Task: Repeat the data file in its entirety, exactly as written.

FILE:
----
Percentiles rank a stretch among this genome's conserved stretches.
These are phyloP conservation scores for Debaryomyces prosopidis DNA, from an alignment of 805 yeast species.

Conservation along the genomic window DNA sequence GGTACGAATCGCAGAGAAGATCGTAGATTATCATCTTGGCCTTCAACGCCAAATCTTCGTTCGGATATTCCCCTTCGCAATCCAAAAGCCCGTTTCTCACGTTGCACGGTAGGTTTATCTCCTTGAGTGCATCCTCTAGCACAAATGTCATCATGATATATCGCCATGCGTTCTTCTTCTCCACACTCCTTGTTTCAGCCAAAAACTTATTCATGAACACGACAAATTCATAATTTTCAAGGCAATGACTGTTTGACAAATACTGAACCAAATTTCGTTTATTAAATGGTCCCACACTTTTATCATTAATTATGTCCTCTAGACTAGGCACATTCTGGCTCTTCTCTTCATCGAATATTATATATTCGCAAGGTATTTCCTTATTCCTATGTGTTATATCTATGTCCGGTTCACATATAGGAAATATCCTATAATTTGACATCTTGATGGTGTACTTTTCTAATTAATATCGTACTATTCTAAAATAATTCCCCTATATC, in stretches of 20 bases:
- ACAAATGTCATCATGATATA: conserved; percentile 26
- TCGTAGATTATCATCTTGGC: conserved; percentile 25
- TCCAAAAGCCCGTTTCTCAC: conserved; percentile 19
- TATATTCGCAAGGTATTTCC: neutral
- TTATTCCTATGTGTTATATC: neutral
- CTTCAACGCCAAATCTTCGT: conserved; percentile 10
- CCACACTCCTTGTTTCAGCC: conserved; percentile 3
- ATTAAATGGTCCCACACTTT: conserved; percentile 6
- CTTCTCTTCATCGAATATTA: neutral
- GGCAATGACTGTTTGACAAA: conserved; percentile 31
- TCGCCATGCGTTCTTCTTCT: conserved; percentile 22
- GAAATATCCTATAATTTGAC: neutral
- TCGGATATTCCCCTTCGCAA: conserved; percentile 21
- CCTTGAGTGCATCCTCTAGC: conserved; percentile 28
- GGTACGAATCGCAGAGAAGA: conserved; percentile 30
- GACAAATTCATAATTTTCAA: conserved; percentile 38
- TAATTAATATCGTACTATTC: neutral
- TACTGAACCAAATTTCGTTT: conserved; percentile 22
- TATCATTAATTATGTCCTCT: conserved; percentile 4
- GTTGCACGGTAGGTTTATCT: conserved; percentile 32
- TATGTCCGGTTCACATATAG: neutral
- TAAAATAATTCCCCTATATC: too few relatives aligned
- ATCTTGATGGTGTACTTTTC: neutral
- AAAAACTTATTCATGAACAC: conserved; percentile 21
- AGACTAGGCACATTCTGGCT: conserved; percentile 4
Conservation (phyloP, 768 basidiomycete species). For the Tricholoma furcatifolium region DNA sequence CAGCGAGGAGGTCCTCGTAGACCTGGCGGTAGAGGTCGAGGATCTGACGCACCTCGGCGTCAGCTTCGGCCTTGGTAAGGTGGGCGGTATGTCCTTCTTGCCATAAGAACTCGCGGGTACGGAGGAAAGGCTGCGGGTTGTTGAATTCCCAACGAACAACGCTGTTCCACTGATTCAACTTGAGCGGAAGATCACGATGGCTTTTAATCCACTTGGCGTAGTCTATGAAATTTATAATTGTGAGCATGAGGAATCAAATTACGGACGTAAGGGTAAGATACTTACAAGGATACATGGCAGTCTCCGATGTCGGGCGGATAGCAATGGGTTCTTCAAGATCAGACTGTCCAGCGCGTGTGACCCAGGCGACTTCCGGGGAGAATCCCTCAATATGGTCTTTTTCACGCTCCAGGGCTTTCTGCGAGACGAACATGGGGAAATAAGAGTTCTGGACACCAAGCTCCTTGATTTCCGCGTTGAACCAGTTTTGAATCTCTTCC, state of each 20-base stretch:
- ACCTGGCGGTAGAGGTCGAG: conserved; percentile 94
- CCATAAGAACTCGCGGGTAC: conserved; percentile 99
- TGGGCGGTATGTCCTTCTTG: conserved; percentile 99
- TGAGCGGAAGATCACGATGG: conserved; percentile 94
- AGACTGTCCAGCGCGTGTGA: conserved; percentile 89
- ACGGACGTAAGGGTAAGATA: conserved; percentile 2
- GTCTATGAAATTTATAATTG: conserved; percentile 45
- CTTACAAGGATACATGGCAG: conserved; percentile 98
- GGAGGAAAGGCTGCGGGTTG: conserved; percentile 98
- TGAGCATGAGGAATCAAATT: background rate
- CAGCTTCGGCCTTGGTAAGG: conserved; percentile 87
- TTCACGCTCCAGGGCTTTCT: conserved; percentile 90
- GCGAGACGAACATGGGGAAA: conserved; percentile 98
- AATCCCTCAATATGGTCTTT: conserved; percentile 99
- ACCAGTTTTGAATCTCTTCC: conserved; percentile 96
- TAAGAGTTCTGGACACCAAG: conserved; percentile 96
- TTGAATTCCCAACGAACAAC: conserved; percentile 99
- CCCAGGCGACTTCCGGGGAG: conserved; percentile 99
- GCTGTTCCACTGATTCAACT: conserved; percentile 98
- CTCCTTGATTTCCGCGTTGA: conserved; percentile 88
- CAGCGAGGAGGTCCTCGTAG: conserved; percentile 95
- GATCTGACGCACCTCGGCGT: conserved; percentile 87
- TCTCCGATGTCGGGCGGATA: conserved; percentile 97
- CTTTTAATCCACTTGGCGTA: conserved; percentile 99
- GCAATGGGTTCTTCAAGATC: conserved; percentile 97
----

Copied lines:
Percentiles rank a stretch among this genome's conserved stretches.
These are phyloP conservation scores for Debaryomyces prosopidis DNA, from an alignment of 805 yeast species.

Conservation along the genomic window DNA sequence GGTACGAATCGCAGAGAAGATCGTAGATTATCATCTTGGCCTTCAACGCCAAATCTTCGTTCGGATATTCCCCTTCGCAATCCAAAAGCCCGTTTCTCACGTTGCACGGTAGGTTTATCTCCTTGAGTGCATCCTCTAGCACAAATGTCATCATGATATATCGCCATGCGTTCTTCTTCTCCACACTCCTTGTTTCAGCCAAAAACTTATTCATGAACACGACAAATTCATAATTTTCAAGGCAATGACTGTTTGACAAATACTGAACCAAATTTCGTTTATTAAATGGTCCCACACTTTTATCATTAATTATGTCCTCTAGACTAGGCACATTCTGGCTCTTCTCTTCATCGAATATTATATATTCGCAAGGTATTTCCTTATTCCTATGTGTTATATCTATGTCCGGTTCACATATAGGAAATATCCTATAATTTGACATCTTGATGGTGTACTTTTCTAATTAATATCGTACTATTCTAAAATAATTCCCCTATATC, in stretches of 20 bases:
- ACAAATGTCATCATGATATA: conserved; percentile 26
- TCGTAGATTATCATCTTGGC: conserved; percentile 25
- TCCAAAAGCCCGTTTCTCAC: conserved; percentile 19
- TATATTCGCAAGGTATTTCC: neutral
- TTATTCCTATGTGTTATATC: neutral
- CTTCAACGCCAAATCTTCGT: conserved; percentile 10
- CCACACTCCTTGTTTCAGCC: conserved; percentile 3
- ATTAAATGGTCCCACACTTT: conserved; percentile 6
- CTTCTCTTCATCGAATATTA: neutral
- GGCAATGACTGTTTGACAAA: conserved; percentile 31
- TCGCCATGCGTTCTTCTTCT: conserved; percentile 22
- GAAATATCCTATAATTTGAC: neutral
- TCGGATATTCCCCTTCGCAA: conserved; percentile 21
- CCTTGAGTGCATCCTCTAGC: conserved; percentile 28
- GGTACGAATCGCAGAGAAGA: conserved; percentile 30
- GACAAATTCATAATTTTCAA: conserved; percentile 38
- TAATTAATATCGTACTATTC: neutral
- TACTGAACCAAATTTCGTTT: conserved; percentile 22
- TATCATTAATTATGTCCTCT: conserved; percentile 4
- GTTGCACGGTAGGTTTATCT: conserved; percentile 32
- TATGTCCGGTTCACATATAG: neutral
- TAAAATAATTCCCCTATATC: too few relatives aligned
- ATCTTGATGGTGTACTTTTC: neutral
- AAAAACTTATTCATGAACAC: conserved; percentile 21
- AGACTAGGCACATTCTGGCT: conserved; percentile 4
Conservation (phyloP, 768 basidiomycete species). For the Tricholoma furcatifolium region DNA sequence CAGCGAGGAGGTCCTCGTAGACCTGGCGGTAGAGGTCGAGGATCTGACGCACCTCGGCGTCAGCTTCGGCCTTGGTAAGGTGGGCGGTATGTCCTTCTTGCCATAAGAACTCGCGGGTACGGAGGAAAGGCTGCGGGTTGTTGAATTCCCAACGAACAACGCTGTTCCACTGATTCAACTTGAGCGGAAGATCACGATGGCTTTTAATCCACTTGGCGTAGTCTATGAAATTTATAATTGTGAGCATGAGGAATCAAATTACGGACGTAAGGGTAAGATACTTACAAGGATACATGGCAGTCTCCGATGTCGGGCGGATAGCAATGGGTTCTTCAAGATCAGACTGTCCAGCGCGTGTGACCCAGGCGACTTCCGGGGAGAATCCCTCAATATGGTCTTTTTCACGCTCCAGGGCTTTCTGCGAGACGAACATGGGGAAATAAGAGTTCTGGACACCAAGCTCCTTGATTTCCGCGTTGAACCAGTTTTGAATCTCTTCC, state of each 20-base stretch:
- ACCTGGCGGTAGAGGTCGAG: conserved; percentile 94
- CCATAAGAACTCGCGGGTAC: conserved; percentile 99
- TGGGCGGTATGTCCTTCTTG: conserved; percentile 99
- TGAGCGGAAGATCACGATGG: conserved; percentile 94
- AGACTGTCCAGCGCGTGTGA: conserved; percentile 89
- ACGGACGTAAGGGTAAGATA: conserved; percentile 2
- GTCTATGAAATTTATAATTG: conserved; percentile 45
- CTTACAAGGATACATGGCAG: conserved; percentile 98
- GGAGGAAAGGCTGCGGGTTG: conserved; percentile 98
- TGAGCATGAGGAATCAAATT: background rate
- CAGCTTCGGCCTTGGTAAGG: conserved; percentile 87
- TTCACGCTCCAGGGCTTTCT: conserved; percentile 90
- GCGAGACGAACATGGGGAAA: conserved; percentile 98
- AATCCCTCAATATGGTCTTT: conserved; percentile 99
- ACCAGTTTTGAATCTCTTCC: conserved; percentile 96
- TAAGAGTTCTGGACACCAAG: conserved; percentile 96
- TTGAATTCCCAACGAACAAC: conserved; percentile 99
- CCCAGGCGACTTCCGGGGAG: conserved; percentile 99
- GCTGTTCCACTGATTCAACT: conserved; percentile 98
- CTCCTTGATTTCCGCGTTGA: conserved; percentile 88
- CAGCGAGGAGGTCCTCGTAG: conserved; percentile 95
- GATCTGACGCACCTCGGCGT: conserved; percentile 87
- TCTCCGATGTCGGGCGGATA: conserved; percentile 97
- CTTTTAATCCACTTGGCGTA: conserved; percentile 99
- GCAATGGGTTCTTCAAGATC: conserved; percentile 97